Tuesday, January 23, 2018

Aloha, NYC Paddlers

April 1, 2016 by · Leave a Comment 

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Aloha NYC paddlers

In a place filled with different cultures, it’s not surprising that New York City’s diversity includes the boating world. New York Outrigger, a paddling community based in Chelsea with Polynesian roots, contributes to the mix.

“Outrigger canoe paddling is believed to have started in Indonesia and then spread throughout Polynesia and Melanesia as population groups moved into the South Pacific,” says Brent Beck, president of New York Outrigger (NYO). “For many island communities, the outrigger canoe brought their ancestors to their home and is an integral part of their history and identity.”

Over the past several decades, outrigger canoe paddling has spread to North and South America, Europe, and the Middle East. Beck, president of NYO for five years, says it began in 1996 “as a nonprofit community group after our founder, Roger Meyer, experienced paddling while on a trip to Hawaii. We originally started at the 79th Street Boat Basin on Manhattan’s Upper West Side and quickly transitioned down to Chelsea to the Frying Pan, where we stayed through the generosity of owner John Krevey for almost a decade.”

Mark Scantlebury 7NYO now operates out of Pier 66 Boathouse in Hudson River Park. Beck notes that the west side of Manhattan is a very different place today than when NYO started because of the dramatic revitalization of the waterfront. That created an interesting dilemma for NYO leadership. “In contrast to our early days when Roger’s biggest challenge was drawing people to our city’s waterfront, my main focus is creating infrastructure to support the high demand of New Yorkers looking to get out on the water,” explains Beck, who is not a native New Yorker.

“Having grown up in Hawaii, I was an avid surfer, sailor, and outrigger paddler,” Beck says. “After moving to New York City in 2005, I found myself spending most weekends in Riverhead at a close high school friend’s house.”

The two friends would go surfing on weekends when the swell cooperated, but Beck was looking for a consistent water activity less dependent on conditions. Sailing required too much prep work for him, so he tried OC1s, individual kayak-style outrigger canoes. Beck and his friend invested in canoes and spent the next couple of years learning to paddle.

“Somewhere along the way I became more serious about racing and wanted to train on a more regular basis,” says Beck. “I decided to join NYO to have the option to train on weekdays. My goal was to paddle my boat and stay on the periphery of the group, but I soon became interested in forming a team for the Molokai Hoe, a 42-mile, inter-island race in Hawaii, considered the world championships of outrigger canoe paddling.” The process of recruiting an NYO team and training together for a season got Beck hooked.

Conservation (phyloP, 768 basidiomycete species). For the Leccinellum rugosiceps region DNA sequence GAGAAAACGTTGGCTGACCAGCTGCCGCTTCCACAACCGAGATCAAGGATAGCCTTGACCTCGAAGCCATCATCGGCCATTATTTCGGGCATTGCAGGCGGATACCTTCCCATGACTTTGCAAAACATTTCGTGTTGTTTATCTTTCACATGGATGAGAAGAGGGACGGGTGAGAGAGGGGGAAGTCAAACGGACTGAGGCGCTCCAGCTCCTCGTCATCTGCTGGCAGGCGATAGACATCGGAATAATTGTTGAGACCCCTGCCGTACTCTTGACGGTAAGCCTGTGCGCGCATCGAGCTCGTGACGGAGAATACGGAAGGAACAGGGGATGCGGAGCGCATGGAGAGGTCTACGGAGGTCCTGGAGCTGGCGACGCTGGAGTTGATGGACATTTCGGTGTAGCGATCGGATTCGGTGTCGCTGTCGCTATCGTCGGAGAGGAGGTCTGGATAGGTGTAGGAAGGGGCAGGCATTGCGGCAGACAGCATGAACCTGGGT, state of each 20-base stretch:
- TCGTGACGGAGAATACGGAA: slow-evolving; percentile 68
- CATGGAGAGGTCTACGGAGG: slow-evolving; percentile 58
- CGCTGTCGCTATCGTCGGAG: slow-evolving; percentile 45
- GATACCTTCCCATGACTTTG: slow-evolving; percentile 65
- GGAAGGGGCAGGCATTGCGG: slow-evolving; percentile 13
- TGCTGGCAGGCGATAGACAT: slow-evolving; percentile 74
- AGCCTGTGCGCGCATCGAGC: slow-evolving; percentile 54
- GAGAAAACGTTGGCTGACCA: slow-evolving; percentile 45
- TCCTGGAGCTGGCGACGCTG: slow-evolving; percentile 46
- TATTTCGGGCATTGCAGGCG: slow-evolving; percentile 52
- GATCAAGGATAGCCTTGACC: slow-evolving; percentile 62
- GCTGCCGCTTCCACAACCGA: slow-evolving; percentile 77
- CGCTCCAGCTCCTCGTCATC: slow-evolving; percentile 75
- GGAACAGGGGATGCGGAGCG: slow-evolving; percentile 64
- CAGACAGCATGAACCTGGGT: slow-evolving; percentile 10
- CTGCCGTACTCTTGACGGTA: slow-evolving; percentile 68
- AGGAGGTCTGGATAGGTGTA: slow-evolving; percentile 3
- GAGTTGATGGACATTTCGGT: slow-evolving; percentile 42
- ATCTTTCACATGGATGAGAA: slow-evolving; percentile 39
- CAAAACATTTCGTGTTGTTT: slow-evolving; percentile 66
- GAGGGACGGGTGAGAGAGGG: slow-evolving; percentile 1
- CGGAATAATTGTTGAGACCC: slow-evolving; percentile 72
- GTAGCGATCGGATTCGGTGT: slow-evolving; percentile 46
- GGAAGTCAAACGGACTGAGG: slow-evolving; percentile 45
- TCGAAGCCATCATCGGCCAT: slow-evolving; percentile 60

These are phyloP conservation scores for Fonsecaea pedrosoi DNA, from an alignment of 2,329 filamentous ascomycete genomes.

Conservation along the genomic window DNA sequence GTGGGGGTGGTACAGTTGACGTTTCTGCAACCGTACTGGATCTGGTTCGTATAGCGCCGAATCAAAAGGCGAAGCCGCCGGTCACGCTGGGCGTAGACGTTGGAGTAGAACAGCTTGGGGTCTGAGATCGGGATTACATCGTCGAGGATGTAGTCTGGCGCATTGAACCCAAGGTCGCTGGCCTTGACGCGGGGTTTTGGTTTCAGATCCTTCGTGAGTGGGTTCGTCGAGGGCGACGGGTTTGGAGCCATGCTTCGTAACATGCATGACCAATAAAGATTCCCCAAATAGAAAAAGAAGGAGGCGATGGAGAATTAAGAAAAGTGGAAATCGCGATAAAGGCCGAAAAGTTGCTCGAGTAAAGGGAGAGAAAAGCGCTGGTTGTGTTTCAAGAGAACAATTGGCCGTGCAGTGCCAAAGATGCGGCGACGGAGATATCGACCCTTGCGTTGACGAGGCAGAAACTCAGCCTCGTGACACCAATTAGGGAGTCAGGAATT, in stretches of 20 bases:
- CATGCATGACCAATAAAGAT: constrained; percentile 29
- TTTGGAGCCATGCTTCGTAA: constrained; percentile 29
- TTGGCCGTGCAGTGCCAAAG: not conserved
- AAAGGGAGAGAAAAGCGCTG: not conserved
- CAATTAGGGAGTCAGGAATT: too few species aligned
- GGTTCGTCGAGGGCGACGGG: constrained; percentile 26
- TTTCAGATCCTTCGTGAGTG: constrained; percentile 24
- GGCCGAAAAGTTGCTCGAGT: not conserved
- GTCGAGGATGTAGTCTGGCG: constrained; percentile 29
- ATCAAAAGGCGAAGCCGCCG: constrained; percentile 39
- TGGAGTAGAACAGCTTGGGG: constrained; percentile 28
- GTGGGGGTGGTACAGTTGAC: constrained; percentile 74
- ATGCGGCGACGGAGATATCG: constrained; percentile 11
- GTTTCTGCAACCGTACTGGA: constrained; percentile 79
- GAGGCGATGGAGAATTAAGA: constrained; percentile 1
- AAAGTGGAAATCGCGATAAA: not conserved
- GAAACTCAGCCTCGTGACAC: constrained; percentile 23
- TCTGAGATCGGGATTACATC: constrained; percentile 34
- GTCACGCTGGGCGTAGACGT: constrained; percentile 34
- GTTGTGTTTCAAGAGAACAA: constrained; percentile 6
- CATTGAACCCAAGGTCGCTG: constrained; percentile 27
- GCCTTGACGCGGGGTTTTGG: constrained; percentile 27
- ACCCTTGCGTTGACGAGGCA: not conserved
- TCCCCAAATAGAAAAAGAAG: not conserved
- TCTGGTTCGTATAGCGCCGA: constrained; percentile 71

NYO hosts a big paddling event annually, the Liberty Challenge, which attracts world-class outrigger athletes from around the world. In addition, the organization has spent the past five years with a strong focus on racing, consistently placing in the top three East Coast Outrigger Racing Association groups each season. Yet NYO also adheres to its community roots and goal of offering many choices for paddlers.

“We have worked to create a programming spectrum that offers an opportunity for every type of paddler,” relates Beck. “As an organization, the pendulum drifts between recreational and competitive as the composition of the group changes. Our goal is to allow individuals to tailor a paddling experience that suits their preferences.”

The current NYO community leans towards recreational paddling, with members opting to train for expedition paddles from Manhattan to Coney Island, Sandy Hook, and Nyack. Regular programs run from April through October, but “over the winter a few intrepid members will continue paddling individual boats on the Hudson,” Beck says. “It’s a fun juxtaposition to paddle these Pacific Island craft in a dry suit while dodging the Hudson ice floes.”

What about NYO appeals most to Beck? “My favorite part of New York Outrigger is the unique community of Hudson River paddlers,” he advises. “NYO is a true cross-section of the city, with bankers, lawyers, actors and teachers, and members ranging in age from 16 to 70. The opportunity to escape the city’s frenetic grind draws our members to this niche sport.”

All NYO members have in common a respect for the water and enthusiasm for outrigger paddling (the club costs around $350.00 annually, with a discount for students). With everything that draws them together, there are obstacles. “The biggest challenge of running a waterfront nonprofit in New York City is juggling the interests of our various stakeholders,” Beck says. “Balancing the needs of our members, various public entities, and sponsors is always challenging, but rewarding.”

The ability to host events besides the Liberty Challenge is also an issue, adds Beck. “As a volunteer-run nonprofit, NYO does not have the bandwidth to host additional events. However, we do hope to seed new programs in other NYC boroughs and Long Island in the coming years — these new groups will hopefully host similar events that can both create a local paddling community and engage with the growing international community of outrigger paddlers.”

NYO never paddles far away from its Polynesian roots, Beck says. “The aspects of Pacific Islands hospitality — often associated with the Hawaiian word ‘aloha’ — create a common social language of acceptance and community that crosses cultural divides and brings paddlers from around the world together.”

Learn more about New York Outrigger: http://newyorkoutrigger.org/

By Michael Griffin


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